Good Queen Wenceslas
Winter upon us, the end of a year more unsettling than most of us have known, I sent some lyrics to a good friend, the singer-songwriter Martyn Joseph.
I’d tried to see the carol ‘Good King Wenceslas’, a C19th hymn drawing on thousand year old tales about an altruistic European nobleman, through the lens of our day.
A day when those vulnerable people who were ‘gathering winter fuel’ may now be risking their lives to cross the world, hidden in trucks or crammed into boats, in search of a safe haven for their loved ones.
Recording at home during lockdown, Martyn’s voice and music — and Gerry Diver’s haunting fiddle — have created a beautiful and timely new version of the carol. From today it’s available to play and download here with proceeds supporting organisations who work with refugees and asylum seekers in the UK.
Here’s the lyric.
Good Queen Wenceslas looked out
On the Feast of Stephen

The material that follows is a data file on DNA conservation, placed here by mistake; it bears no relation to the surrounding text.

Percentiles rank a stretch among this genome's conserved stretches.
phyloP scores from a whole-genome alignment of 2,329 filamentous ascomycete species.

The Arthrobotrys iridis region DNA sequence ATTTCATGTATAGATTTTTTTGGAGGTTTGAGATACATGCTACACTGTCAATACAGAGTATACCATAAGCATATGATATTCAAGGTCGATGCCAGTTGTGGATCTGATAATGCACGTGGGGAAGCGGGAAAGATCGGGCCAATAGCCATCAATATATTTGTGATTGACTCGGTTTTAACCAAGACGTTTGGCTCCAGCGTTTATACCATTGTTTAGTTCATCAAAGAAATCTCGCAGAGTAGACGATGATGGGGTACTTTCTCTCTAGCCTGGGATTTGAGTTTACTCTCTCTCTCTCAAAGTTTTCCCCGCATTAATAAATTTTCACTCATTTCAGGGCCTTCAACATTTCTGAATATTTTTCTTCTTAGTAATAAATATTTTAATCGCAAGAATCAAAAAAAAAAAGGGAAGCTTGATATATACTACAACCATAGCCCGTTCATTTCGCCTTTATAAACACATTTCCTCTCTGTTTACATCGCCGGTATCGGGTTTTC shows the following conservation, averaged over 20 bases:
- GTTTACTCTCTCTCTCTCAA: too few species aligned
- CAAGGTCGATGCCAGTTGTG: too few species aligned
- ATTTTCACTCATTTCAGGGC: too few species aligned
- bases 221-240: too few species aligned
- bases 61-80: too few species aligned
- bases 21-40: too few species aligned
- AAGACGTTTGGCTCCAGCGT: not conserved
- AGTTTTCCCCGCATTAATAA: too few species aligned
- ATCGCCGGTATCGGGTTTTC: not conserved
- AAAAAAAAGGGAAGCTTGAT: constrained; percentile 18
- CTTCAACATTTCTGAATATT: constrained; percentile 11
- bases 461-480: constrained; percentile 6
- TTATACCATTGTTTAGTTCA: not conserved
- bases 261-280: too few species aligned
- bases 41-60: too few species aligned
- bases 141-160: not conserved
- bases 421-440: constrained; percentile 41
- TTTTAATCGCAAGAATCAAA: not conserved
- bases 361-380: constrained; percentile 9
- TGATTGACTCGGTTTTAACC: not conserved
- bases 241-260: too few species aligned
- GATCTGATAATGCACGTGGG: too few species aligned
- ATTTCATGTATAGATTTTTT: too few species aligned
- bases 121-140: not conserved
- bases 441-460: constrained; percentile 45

War and conflict all about
Rich and poor uneven
Brightly shone the moon that night
Sparkling on the ocean
When a small boat came in sight
A hundred souls in motion
’Tell me, friend, what’s going on
Where have these people come from
Why do they risk their lives like this
Why did they ever leave home?’
‘Friend, they live a good league hence
Where government is broken
They walk or sail or hide in trucks
We’d do the same for our loved ones’
‘Let’s find them shelter, food and warmth
Ask them what they need next
If you’l lend your mobile phone
I’ll get to work on legal text
These two friends, now forth they went
Forth they went together
Through the media’s wild lament
Bureaucracy’s bad weather.
‘Friend, the world is darker now
Building walls and fences
Fails my heart, I know not how
Our narrow view entrenches
‘Mark, my footsteps, my good friend
Tread thou in them boldly
We are them and they are us
This is the human story.’
So they passed their days and nights
Losing life, they found it
History is a rocky ship
A caravan of migrants
Therefore, people, do be sure
Faith or doubt confessing
Ye who now will bless the poor
Shall yourselves find blessing.
The photo above by Dan Evans, captures some of the work of Bloom in Swansea, an initiative welcoming ‘asylum seekers and refugees to our City and helping them integrate and flourish.’